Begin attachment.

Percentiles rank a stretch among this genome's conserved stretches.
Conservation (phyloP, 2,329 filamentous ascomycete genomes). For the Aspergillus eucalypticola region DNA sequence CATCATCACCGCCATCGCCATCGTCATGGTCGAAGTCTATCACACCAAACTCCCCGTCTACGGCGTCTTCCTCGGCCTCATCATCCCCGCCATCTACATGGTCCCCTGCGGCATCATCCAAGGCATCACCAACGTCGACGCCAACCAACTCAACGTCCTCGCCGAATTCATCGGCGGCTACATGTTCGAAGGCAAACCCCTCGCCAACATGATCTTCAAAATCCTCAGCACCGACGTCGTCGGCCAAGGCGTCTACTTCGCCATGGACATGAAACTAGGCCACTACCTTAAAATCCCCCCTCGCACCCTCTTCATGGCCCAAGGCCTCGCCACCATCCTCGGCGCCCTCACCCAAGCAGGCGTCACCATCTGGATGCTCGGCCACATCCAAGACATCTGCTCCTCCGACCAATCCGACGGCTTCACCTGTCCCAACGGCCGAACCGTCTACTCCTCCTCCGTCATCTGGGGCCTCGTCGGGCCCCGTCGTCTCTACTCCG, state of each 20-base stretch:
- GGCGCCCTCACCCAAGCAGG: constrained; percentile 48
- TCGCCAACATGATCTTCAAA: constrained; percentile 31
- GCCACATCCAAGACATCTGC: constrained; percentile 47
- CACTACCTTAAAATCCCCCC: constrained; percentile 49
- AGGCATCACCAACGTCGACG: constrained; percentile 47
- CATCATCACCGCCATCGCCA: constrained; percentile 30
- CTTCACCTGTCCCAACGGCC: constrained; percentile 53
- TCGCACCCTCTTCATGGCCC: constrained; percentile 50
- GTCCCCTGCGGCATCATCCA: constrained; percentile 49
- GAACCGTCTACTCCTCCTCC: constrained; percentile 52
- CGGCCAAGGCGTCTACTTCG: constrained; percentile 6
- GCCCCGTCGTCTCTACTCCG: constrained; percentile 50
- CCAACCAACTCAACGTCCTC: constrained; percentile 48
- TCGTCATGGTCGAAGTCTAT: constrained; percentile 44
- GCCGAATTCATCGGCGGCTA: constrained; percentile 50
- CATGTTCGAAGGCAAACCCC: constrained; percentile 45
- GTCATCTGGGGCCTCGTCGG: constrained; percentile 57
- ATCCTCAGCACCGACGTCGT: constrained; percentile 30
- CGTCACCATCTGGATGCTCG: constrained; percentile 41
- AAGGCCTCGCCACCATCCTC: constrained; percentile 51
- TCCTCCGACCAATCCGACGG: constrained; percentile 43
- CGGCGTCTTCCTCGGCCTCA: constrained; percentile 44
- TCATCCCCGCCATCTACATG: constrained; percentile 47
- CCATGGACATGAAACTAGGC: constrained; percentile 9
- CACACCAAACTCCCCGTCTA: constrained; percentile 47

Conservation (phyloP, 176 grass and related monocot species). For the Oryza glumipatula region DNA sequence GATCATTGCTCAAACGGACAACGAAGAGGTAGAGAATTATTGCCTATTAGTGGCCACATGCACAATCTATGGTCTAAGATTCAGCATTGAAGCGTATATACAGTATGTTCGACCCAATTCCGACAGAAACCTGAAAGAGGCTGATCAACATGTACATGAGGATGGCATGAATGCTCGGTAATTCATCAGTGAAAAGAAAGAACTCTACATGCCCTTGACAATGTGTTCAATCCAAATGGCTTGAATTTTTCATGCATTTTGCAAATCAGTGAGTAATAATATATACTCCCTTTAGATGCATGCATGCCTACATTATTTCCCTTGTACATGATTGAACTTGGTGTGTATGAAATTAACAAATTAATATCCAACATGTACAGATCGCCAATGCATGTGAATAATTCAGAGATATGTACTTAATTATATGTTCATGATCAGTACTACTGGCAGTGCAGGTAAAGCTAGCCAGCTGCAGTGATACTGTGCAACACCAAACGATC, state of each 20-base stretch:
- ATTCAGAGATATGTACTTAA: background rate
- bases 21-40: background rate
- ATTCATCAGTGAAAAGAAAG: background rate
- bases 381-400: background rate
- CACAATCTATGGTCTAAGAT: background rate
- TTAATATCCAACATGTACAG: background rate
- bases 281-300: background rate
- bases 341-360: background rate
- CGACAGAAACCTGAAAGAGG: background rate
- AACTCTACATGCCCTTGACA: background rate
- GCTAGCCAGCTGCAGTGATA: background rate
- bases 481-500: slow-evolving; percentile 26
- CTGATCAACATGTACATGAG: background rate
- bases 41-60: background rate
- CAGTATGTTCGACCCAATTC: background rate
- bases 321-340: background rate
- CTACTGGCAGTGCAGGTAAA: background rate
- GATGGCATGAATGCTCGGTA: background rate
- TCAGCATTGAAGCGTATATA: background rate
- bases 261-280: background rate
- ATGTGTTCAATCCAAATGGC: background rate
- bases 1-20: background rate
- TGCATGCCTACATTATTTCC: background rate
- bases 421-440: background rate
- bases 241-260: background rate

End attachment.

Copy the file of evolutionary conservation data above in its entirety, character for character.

Percentiles rank a stretch among this genome's conserved stretches.
Conservation (phyloP, 2,329 filamentous ascomycete genomes). For the Aspergillus eucalypticola region DNA sequence CATCATCACCGCCATCGCCATCGTCATGGTCGAAGTCTATCACACCAAACTCCCCGTCTACGGCGTCTTCCTCGGCCTCATCATCCCCGCCATCTACATGGTCCCCTGCGGCATCATCCAAGGCATCACCAACGTCGACGCCAACCAACTCAACGTCCTCGCCGAATTCATCGGCGGCTACATGTTCGAAGGCAAACCCCTCGCCAACATGATCTTCAAAATCCTCAGCACCGACGTCGTCGGCCAAGGCGTCTACTTCGCCATGGACATGAAACTAGGCCACTACCTTAAAATCCCCCCTCGCACCCTCTTCATGGCCCAAGGCCTCGCCACCATCCTCGGCGCCCTCACCCAAGCAGGCGTCACCATCTGGATGCTCGGCCACATCCAAGACATCTGCTCCTCCGACCAATCCGACGGCTTCACCTGTCCCAACGGCCGAACCGTCTACTCCTCCTCCGTCATCTGGGGCCTCGTCGGGCCCCGTCGTCTCTACTCCG, state of each 20-base stretch:
- GGCGCCCTCACCCAAGCAGG: constrained; percentile 48
- TCGCCAACATGATCTTCAAA: constrained; percentile 31
- GCCACATCCAAGACATCTGC: constrained; percentile 47
- CACTACCTTAAAATCCCCCC: constrained; percentile 49
- AGGCATCACCAACGTCGACG: constrained; percentile 47
- CATCATCACCGCCATCGCCA: constrained; percentile 30
- CTTCACCTGTCCCAACGGCC: constrained; percentile 53
- TCGCACCCTCTTCATGGCCC: constrained; percentile 50
- GTCCCCTGCGGCATCATCCA: constrained; percentile 49
- GAACCGTCTACTCCTCCTCC: constrained; percentile 52
- CGGCCAAGGCGTCTACTTCG: constrained; percentile 6
- GCCCCGTCGTCTCTACTCCG: constrained; percentile 50
- CCAACCAACTCAACGTCCTC: constrained; percentile 48
- TCGTCATGGTCGAAGTCTAT: constrained; percentile 44
- GCCGAATTCATCGGCGGCTA: constrained; percentile 50
- CATGTTCGAAGGCAAACCCC: constrained; percentile 45
- GTCATCTGGGGCCTCGTCGG: constrained; percentile 57
- ATCCTCAGCACCGACGTCGT: constrained; percentile 30
- CGTCACCATCTGGATGCTCG: constrained; percentile 41
- AAGGCCTCGCCACCATCCTC: constrained; percentile 51
- TCCTCCGACCAATCCGACGG: constrained; percentile 43
- CGGCGTCTTCCTCGGCCTCA: constrained; percentile 44
- TCATCCCCGCCATCTACATG: constrained; percentile 47
- CCATGGACATGAAACTAGGC: constrained; percentile 9
- CACACCAAACTCCCCGTCTA: constrained; percentile 47

Conservation (phyloP, 176 grass and related monocot species). For the Oryza glumipatula region DNA sequence GATCATTGCTCAAACGGACAACGAAGAGGTAGAGAATTATTGCCTATTAGTGGCCACATGCACAATCTATGGTCTAAGATTCAGCATTGAAGCGTATATACAGTATGTTCGACCCAATTCCGACAGAAACCTGAAAGAGGCTGATCAACATGTACATGAGGATGGCATGAATGCTCGGTAATTCATCAGTGAAAAGAAAGAACTCTACATGCCCTTGACAATGTGTTCAATCCAAATGGCTTGAATTTTTCATGCATTTTGCAAATCAGTGAGTAATAATATATACTCCCTTTAGATGCATGCATGCCTACATTATTTCCCTTGTACATGATTGAACTTGGTGTGTATGAAATTAACAAATTAATATCCAACATGTACAGATCGCCAATGCATGTGAATAATTCAGAGATATGTACTTAATTATATGTTCATGATCAGTACTACTGGCAGTGCAGGTAAAGCTAGCCAGCTGCAGTGATACTGTGCAACACCAAACGATC, state of each 20-base stretch:
- ATTCAGAGATATGTACTTAA: background rate
- bases 21-40: background rate
- ATTCATCAGTGAAAAGAAAG: background rate
- bases 381-400: background rate
- CACAATCTATGGTCTAAGAT: background rate
- TTAATATCCAACATGTACAG: background rate
- bases 281-300: background rate
- bases 341-360: background rate
- CGACAGAAACCTGAAAGAGG: background rate
- AACTCTACATGCCCTTGACA: background rate
- GCTAGCCAGCTGCAGTGATA: background rate
- bases 481-500: slow-evolving; percentile 26
- CTGATCAACATGTACATGAG: background rate
- bases 41-60: background rate
- CAGTATGTTCGACCCAATTC: background rate
- bases 321-340: background rate
- CTACTGGCAGTGCAGGTAAA: background rate
- GATGGCATGAATGCTCGGTA: background rate
- TCAGCATTGAAGCGTATATA: background rate
- bases 261-280: background rate
- ATGTGTTCAATCCAAATGGC: background rate
- bases 1-20: background rate
- TGCATGCCTACATTATTTCC: background rate
- bases 421-440: background rate
- bases 241-260: background rate